Johnson's World: Merry Christmas! Have a Drink on Me
The art and psychology of customer gift-giving: from distilled spirits and chocolate to fruit and, who knows, maybe even a prank or two!
When we first moved into our current building we had a Bunn drip coffee maker with one kind of coffee (regular) and a Pepsi machine with eight flavors. Last year we took out the pop machine due to disuse. We now offer eight coffees, four teas, and hot chocolate. Times change, and people’s tastes change.
When I entered the workforce, booze (pardon me, liquor is the more polite term) was the standard go-to Christmas gift for clients. Not wine; I'm talking the hard stuff. Quarts or fifths pre-packaged in decorative holiday boxes with foil and flocking effects and festooned with ribbons and bows.
At some point the giving of vodkas and gins moved from being required, to optional, to frowned-upon. Giving alcohol has gone the way of the three-martini lunch. It may still be out there, but it isn’t acknowledged in polite company. The ability of a sales force or a purchasing department to drink the competition under the table is no longer a point of pride with modern companies.
Sweets then replaced alcohol as safe holiday gifts in the business world. This shift occurred about the time we opened our doors at Copresco. We found a chocolatier to mold candies in the shape of our logo. These were a big hit and a marketing coup as well. What better than to have your company associated with something sweet and tasty?
All good things must come to an end. In marketing, there is a fine balance between tradition and obsolescence. Coca-Cola, for example, would be crazy to change its logo or corporate colors, but most of us need a little freshening up now and then.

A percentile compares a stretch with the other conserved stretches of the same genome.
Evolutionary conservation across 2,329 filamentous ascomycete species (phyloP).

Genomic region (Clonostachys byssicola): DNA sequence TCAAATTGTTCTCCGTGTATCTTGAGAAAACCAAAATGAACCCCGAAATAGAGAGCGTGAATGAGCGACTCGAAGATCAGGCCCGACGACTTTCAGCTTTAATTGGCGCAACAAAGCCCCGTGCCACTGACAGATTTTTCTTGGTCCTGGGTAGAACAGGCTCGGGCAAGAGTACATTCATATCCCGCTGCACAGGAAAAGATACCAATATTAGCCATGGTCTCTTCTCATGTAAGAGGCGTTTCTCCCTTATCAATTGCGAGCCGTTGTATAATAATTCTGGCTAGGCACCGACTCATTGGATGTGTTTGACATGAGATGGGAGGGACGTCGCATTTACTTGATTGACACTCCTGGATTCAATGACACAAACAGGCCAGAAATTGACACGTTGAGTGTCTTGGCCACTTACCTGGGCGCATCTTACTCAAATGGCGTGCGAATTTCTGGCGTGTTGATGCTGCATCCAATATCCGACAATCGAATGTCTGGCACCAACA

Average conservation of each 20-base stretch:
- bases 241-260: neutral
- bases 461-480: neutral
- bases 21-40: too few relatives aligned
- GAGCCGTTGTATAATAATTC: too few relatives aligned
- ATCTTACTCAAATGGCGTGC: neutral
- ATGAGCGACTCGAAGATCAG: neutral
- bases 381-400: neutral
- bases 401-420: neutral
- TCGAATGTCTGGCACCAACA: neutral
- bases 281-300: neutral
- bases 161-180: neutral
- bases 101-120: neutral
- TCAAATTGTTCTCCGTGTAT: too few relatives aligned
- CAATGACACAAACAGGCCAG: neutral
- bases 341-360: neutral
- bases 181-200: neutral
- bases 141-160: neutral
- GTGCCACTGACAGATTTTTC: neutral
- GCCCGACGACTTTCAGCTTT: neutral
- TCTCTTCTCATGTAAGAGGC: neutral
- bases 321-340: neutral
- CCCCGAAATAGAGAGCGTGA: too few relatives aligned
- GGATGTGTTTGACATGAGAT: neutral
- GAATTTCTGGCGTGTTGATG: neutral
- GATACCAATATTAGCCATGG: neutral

Two problems were diminishing our effectiveness. Firstly, we weren’t the only ones to embrace the switch from booze to sweets. I really became aware of this one year when we were a little late delivering gifts. I remember walking into one client’s office with my box of chocolates and, instead of being pounced upon, I was instructed in a desultory manor to “put it over there.” A hand gesture indicated an empty desk piled high with candy boxes. Giving chocolate was no longer a novelty.
Secondly, I noticed that some of the boxes were opened with only a few pieces eaten. More boxes lay there untouched. People find sweets delicious in small quantities but nauseating in bulk. Our boxes were small, yet people were getting sick of holiday candy even before ours arrived on the scene. Combine this with increasing health consciousness on the part of the public and it was time for a change once again.
Now we give away fruit. I knew we had hit upon a winning idea when the same client who was less than excited by our chocolate was thrilled by our oranges and grapefruits.
Our citrus boxes remain a hit. As an added bonus we purchase the fruit from a local charity for hand delivery to in-town customers. Out-of-town clients receive a comparable gift drop-shipped from a national vendor of fruit gift boxes.
We’ll keep using this gift idea until oranges fall out of favor with the public. I’m just not ready to give gift bags of quinoa.
Prank your customers?!
Conventional wisdom says that the future of print lies in packaging. Taking this to an extreme is Prank Pack of Minneapolis, which produces packaging for ridiculous products that don’t even exist.
Are you giving grandpa socks or T-shirts again this year? Don’t leave them in the original shrinkwrap. Put them in a carton printed with full color graphics so grandpa thinks he’s getting the “Bathe & Brew” in-shower coffee maker, or the “Wake ‘N’ Bake” combination griddle and alarm clock.
Giving a bib or a rattle to new parents? Buy a “Crib Dribbler” box so the new mom thinks you are gifting her a gerbil-style feeder for her bundle of joy.
Why print boxes at 4¢ apiece for someone else when, with a little creativity, you can print your own to sell for $8 each? There’s nothing like a little humor to brighten the holidays -- and nothing like a proprietary product to brighten up your capacity and your bottom line. http://prankpack.com/